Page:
During this trip I had approximately hooked up to 45 barramundi, landing 90% of fish, with many being over that magic metre mark. Continually fuelling my body throughout the day, for every stroke of the paddle was paramount, running on about three hours sleep per day, fishing the night time bite and resting up during the heat of the day. Rain was definitely not a deterrent either. I was sitting in my kayak at 2:30am on one particular morning during a storm, with my feet embedded in a weed bed either side of my kayak to hold me in place, while the wind and rain pelted down, arms crossed and head forward with my Akubra wearing the brunt, similar to the cattle beside me on the bank trying to seek shelter. The wind was enough to blow a dog off a chain but between the squalls I witnessed active barramundi feeding in small pockets of water between the weed beds, their red eyes sheening a reflection from my head lamp. This was enough to keep me very interested. After a couple of nights, observing, analysing and taking mental notes, a pattern emerged and soon enough selective bite periods were targeted with great results, predominantly fishing moon set leading up to the full moon.

My lures of choice were ZMan 6" SwimmerZ rigged on a 1/4oz TT Lures 8/0 SnakelockZ jighead and smeared with Pro-Cure Garlic Plus Super Gel Scent. The colours of the SwimmerZ that I had most success on throughout this expedition ranged from Pearl and Golden Boy to Red Shad and Houdini, however I had a very special preference for the Smokey Shad colour, which represented the baitfish quite noticeable that were swimming throughout the weed during daylight hours. The type of terrain and structure I was fishing was in open water, above pockets of weed, in two metres or less of water, however I knew that the bigger fish were to come in tighter, more condensed weed structure.

On the water at three o'clock, I had already landed a few fish in quick concession, waiting for the sun to rise to warm my core. It was still dark; glancing at my watch noticing it had just turned 4:30am as I began to troll my lure, stealthily and closely behind my kayak, up a very small creek about seventy-five metres in length and no more than ten metres wide at the mouth. As I approached a rise of submerged weed mid-stream in the creek, I instinctively had a strong gut feeling that there was a fish on the other side waiting in an ambush mode. I took three strong paddles and glided stealthily over the weed, waiting in anticipation for my lure to reach the strike zone. Right on que, my rod tip ripped back and loaded up alerting me of a fish strike. I immediately took another three strong paddles up this skinny creek to set the hooks, prior to lifting the rod from the rod holder and vividly hearing the fish jump as I did, instantly knowing it was a good fish from the splash it made on re-entry. Yet to set my eyes on the beast, I knew I had to keep this fish on a very short lead. The kayak was immediately ripped around towards the fish, which was still uncontrollably jumping as I fought gallantly with low rod angles. Remarkably I kept very calm and collective, trying to wear and tire the fish, turning its head every time it approached the weed edges of this narrow creek and using the paddle to my advantage, switching the rod in either hand to do so, steering the fish up the creek.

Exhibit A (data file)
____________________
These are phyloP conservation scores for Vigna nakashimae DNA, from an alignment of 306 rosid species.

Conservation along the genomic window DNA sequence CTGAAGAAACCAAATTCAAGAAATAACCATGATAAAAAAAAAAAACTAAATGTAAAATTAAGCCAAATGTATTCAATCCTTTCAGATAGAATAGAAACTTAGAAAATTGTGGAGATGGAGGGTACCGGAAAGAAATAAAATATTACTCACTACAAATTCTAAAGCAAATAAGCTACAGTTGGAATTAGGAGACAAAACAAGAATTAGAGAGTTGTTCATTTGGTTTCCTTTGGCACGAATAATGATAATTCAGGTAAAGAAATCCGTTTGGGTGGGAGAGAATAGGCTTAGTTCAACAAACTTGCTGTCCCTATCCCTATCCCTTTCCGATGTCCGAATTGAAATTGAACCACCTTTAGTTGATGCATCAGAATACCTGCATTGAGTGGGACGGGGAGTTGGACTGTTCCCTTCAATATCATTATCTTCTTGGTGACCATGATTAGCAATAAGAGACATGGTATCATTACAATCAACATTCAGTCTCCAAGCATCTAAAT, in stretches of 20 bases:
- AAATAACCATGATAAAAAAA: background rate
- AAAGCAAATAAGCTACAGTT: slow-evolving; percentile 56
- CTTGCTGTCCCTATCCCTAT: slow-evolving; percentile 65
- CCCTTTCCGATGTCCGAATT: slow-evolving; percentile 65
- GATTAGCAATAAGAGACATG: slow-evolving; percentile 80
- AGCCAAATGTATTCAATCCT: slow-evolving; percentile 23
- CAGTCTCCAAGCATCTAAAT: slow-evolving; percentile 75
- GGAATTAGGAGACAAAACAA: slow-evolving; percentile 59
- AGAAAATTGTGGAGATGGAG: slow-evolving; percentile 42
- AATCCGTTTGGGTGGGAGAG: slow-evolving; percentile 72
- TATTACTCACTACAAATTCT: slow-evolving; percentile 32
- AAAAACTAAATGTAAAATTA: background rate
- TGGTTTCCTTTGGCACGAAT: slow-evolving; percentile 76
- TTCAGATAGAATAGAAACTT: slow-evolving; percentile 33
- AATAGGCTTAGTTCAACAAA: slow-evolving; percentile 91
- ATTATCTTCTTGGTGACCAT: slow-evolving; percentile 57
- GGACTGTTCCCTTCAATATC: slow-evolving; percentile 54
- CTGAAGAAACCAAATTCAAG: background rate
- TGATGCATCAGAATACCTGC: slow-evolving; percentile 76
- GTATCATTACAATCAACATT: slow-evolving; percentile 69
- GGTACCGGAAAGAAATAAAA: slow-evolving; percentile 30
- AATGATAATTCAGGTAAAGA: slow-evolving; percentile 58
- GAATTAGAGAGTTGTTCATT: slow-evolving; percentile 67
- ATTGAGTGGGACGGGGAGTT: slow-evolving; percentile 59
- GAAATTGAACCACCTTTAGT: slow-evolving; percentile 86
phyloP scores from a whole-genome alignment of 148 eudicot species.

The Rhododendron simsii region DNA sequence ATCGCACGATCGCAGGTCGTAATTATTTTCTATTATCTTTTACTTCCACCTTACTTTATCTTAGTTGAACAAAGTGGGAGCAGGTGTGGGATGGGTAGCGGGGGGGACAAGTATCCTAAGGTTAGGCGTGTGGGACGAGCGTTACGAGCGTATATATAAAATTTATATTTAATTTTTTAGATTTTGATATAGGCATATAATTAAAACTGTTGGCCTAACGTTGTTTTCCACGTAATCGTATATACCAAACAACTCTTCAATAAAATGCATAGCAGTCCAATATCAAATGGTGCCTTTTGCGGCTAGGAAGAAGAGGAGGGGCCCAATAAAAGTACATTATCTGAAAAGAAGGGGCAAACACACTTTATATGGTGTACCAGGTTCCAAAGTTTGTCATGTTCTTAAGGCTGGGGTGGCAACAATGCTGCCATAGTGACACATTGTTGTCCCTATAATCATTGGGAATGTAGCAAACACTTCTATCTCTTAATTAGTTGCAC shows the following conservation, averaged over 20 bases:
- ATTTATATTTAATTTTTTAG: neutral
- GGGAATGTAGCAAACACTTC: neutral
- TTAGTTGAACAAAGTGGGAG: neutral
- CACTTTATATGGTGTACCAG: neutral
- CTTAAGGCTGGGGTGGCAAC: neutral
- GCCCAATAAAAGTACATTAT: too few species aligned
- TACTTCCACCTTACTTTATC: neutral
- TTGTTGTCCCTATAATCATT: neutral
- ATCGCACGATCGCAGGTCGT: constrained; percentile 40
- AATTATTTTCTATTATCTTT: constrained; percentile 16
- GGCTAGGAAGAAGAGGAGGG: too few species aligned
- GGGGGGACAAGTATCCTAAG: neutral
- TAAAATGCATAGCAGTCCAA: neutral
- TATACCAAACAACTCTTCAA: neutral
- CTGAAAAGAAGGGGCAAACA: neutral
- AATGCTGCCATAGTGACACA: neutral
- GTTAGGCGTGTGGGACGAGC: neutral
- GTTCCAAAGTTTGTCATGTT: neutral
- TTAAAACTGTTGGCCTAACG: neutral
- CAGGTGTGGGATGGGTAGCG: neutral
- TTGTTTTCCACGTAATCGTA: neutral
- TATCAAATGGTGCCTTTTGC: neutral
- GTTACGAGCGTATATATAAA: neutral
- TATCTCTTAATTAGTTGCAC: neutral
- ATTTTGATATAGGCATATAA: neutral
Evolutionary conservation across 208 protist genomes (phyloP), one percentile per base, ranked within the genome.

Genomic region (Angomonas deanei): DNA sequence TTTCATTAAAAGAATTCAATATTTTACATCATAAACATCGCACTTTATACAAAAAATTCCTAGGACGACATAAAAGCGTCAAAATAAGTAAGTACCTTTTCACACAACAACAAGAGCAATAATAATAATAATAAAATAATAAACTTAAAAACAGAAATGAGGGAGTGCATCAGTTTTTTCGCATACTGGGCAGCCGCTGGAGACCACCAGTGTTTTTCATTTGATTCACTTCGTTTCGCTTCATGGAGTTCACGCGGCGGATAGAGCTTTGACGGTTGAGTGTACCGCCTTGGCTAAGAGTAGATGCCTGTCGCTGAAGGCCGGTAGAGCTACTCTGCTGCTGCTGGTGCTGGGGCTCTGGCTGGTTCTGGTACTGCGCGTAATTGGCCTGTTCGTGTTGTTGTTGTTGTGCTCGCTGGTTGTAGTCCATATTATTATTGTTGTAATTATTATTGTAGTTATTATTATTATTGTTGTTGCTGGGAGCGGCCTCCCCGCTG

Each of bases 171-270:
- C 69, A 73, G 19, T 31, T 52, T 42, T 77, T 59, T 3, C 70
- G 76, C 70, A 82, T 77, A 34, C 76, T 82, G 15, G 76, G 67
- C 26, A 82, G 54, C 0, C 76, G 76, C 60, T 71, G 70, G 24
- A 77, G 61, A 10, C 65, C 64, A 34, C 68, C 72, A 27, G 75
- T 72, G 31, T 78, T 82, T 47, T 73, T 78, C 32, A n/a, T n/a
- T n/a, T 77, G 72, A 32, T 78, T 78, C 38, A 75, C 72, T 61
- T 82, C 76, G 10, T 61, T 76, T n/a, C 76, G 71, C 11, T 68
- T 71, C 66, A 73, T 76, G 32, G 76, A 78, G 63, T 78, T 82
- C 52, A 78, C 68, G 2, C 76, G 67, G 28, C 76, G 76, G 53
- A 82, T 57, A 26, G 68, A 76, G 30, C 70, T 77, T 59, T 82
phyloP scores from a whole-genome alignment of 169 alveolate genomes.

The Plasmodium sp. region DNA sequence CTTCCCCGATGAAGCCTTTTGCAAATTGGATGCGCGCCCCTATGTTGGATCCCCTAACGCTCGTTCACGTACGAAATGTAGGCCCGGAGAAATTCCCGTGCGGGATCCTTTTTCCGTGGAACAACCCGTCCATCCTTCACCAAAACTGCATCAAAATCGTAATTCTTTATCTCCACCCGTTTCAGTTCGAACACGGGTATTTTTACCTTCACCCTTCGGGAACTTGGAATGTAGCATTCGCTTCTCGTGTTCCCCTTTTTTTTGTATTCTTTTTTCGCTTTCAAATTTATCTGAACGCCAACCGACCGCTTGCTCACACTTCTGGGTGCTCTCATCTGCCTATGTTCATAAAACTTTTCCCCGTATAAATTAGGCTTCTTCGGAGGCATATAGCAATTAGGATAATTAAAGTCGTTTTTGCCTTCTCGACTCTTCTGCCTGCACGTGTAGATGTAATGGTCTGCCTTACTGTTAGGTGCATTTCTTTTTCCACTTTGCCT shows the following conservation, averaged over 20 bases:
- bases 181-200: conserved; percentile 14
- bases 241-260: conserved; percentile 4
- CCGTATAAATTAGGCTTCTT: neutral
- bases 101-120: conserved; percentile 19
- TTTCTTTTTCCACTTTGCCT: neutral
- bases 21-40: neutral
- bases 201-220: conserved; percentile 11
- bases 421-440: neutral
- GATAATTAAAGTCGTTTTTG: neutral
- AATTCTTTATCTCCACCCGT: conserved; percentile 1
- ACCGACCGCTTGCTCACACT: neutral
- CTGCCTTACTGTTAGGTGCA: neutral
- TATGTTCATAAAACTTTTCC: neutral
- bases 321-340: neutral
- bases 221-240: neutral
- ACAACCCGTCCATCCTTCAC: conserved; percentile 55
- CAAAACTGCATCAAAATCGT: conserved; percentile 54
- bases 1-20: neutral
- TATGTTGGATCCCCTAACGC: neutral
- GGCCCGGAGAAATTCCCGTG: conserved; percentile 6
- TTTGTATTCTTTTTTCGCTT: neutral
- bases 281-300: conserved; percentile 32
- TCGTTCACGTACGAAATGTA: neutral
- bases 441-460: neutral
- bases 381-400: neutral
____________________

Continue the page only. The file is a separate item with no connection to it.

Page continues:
Now within close proximity, it launched again within arm's reach and it was only then I got my first glance at the enormity of this particular fish as it breached the surface on a couple of occasions, using its large caudal fin to displace as much water as it possibly could to evade capture. Swimming under the kayak time and time again there was little I could do but hang on and steer the kayak as best I could, back paddling when time allowed to give me the upper hand on this aggressive fish. At times I noticed my rod bent around the kayak with every guide knocking the side, line stretched tight and I was hoping it wouldn't fray on any attachments. By now I knew the lure was embedded deep within the fish's mouth and after an intense five minute battle I was confident, yet concerned, about the 60lb Platypus Game Leader rubbing on its raspy, armour plated jaw line. I was hoping that it would just hold up for a few more passes yakside, prior to subduing the fish and claiming victory over this spirited barramundi. It wasn't until I had the lip grips in its mouth that reality kicked in as a shot of adrenaline found its way through my body. I couldn't believe it; I was in total awe of the incredible size of this fish, as my hands shook profusely.

These thoughts soon turned to the welfare of this fish and I immediately rang two mates, Aaran Denschel and Dean Mather, who were fishing nearby in their boat. They assisted me in swimming the fish for a healthy release, but not before a few photos were taken and a quick measure on a brag mat in the water to capture this memorable occasion. It was fantastic to see this incredible barramundi swim away strongly and to share this moment with two mates who also got to witness such a fish. Absolutely bewildered after the event, I sat there retying a new leader for almost an hour, taking it all in and glancing at the calmness of the water which was now like a mirror as the sun rose over the horizon, giving light to a brand new day.  

Never give up on your dreams!!!